Just like any other skill learning to identify and express emotions is a vital part of healthy social and emotional development in children. That is why it is important to teach and encourage our children how to identify and cope with big emotions. As parents, teachers and early years practitioners, it can be hard to know how to do this in an engaging way, but in all honesty, it can be as simple as using books such as Conker the Chameleon and open-ended play resources to model feelings.
In this blog, children’s author and counsellor Hannah Peckham, explores how you can team Conker the Chameleon along with Yellow Door’s Emotion and Self-Regulation Stones to encourage healthy social and emotional development.
As the author of Conker the Chameleon it was my primary focus to enable children to see different feelings modelled throughout the pages and in turn have the opportunity on the activity pages to explore their own feelings. It is widely believed that children learn best in a play environment, so play resources such as Emotion Stones teamed with a story in which they can experience what the characters are feeling can open up these lines of communication in a safe and supportive setting and allow them to build the foundations of emotional literacy.
The first step to coping with big feelings is identifying them. Conker and his friends experience lots of different feelings throughout the story. While reading you could ask your child to match the correct Emotion Stone to what they think Conker is feeling. You can then talk to them about why Conker might be feeling this way and if they have ever felt similar. When discussing a child’s own feelings, you can also incorporate the concept that friends and adults might have similar feelings in the same situation. Helping your child to identify feelings in others will also allow them to start developing emotional attunement which is important for emotional intelligence and helps children develop empathy.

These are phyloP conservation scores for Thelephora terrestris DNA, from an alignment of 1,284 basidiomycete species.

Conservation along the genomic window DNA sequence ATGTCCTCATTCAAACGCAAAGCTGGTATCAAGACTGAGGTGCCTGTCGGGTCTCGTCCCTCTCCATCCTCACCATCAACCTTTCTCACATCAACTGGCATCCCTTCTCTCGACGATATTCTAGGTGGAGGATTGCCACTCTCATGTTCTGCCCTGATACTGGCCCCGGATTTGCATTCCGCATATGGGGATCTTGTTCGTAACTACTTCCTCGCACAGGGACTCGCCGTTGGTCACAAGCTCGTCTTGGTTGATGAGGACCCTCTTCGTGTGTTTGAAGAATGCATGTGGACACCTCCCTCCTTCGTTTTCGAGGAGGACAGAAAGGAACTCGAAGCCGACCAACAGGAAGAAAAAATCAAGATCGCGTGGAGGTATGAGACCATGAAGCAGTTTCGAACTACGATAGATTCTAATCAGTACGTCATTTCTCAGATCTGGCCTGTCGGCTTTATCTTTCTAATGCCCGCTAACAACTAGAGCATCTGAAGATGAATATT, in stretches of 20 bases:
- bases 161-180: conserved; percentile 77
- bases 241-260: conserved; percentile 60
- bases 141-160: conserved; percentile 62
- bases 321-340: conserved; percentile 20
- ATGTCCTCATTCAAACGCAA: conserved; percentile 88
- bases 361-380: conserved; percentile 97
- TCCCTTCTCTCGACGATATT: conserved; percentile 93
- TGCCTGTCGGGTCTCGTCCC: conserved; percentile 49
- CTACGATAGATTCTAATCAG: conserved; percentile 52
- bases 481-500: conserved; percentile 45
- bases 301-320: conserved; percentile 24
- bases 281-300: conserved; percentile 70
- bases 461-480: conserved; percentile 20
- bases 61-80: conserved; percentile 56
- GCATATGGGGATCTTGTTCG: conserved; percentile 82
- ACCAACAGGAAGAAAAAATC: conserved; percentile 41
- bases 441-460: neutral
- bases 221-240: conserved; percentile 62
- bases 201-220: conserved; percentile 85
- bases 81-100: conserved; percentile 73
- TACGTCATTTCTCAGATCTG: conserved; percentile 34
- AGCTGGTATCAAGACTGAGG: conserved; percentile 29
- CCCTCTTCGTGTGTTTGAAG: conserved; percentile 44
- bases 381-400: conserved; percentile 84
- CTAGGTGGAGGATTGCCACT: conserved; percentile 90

Big feelings can feel scary and overwhelming, especially for children. Making space for and validating your child’s big emotions in the moment but also at a reflective distance gives them permission to develop an acceptance of their feelings, even the difficult ones. When feelings are made acceptable, they are less likely to fight against them and when emotions are understood they feel less scary. This in turn can diminish the stress and anxiety that comes along with bottling feelings up.
You can help children to cope with intense feelings by creating coping strategies. I look at some of these in the activity pages of Conker the Chameleon, such as the ‘self-care scavenger hunt’. This is a really subtle introduction to encouraging self-regulation with suggestions such as:
- Hug someone you love (scientifically known to soothe, relax, reduce stress and trigger the release of oxytocin).
- Find something that comes from nature (being in nature, changing your focus helps to calm and re-regulate).
- Find something that makes you smile (smiling tricks your brain into releasing hormones such as dopamine serotonin and endorphins).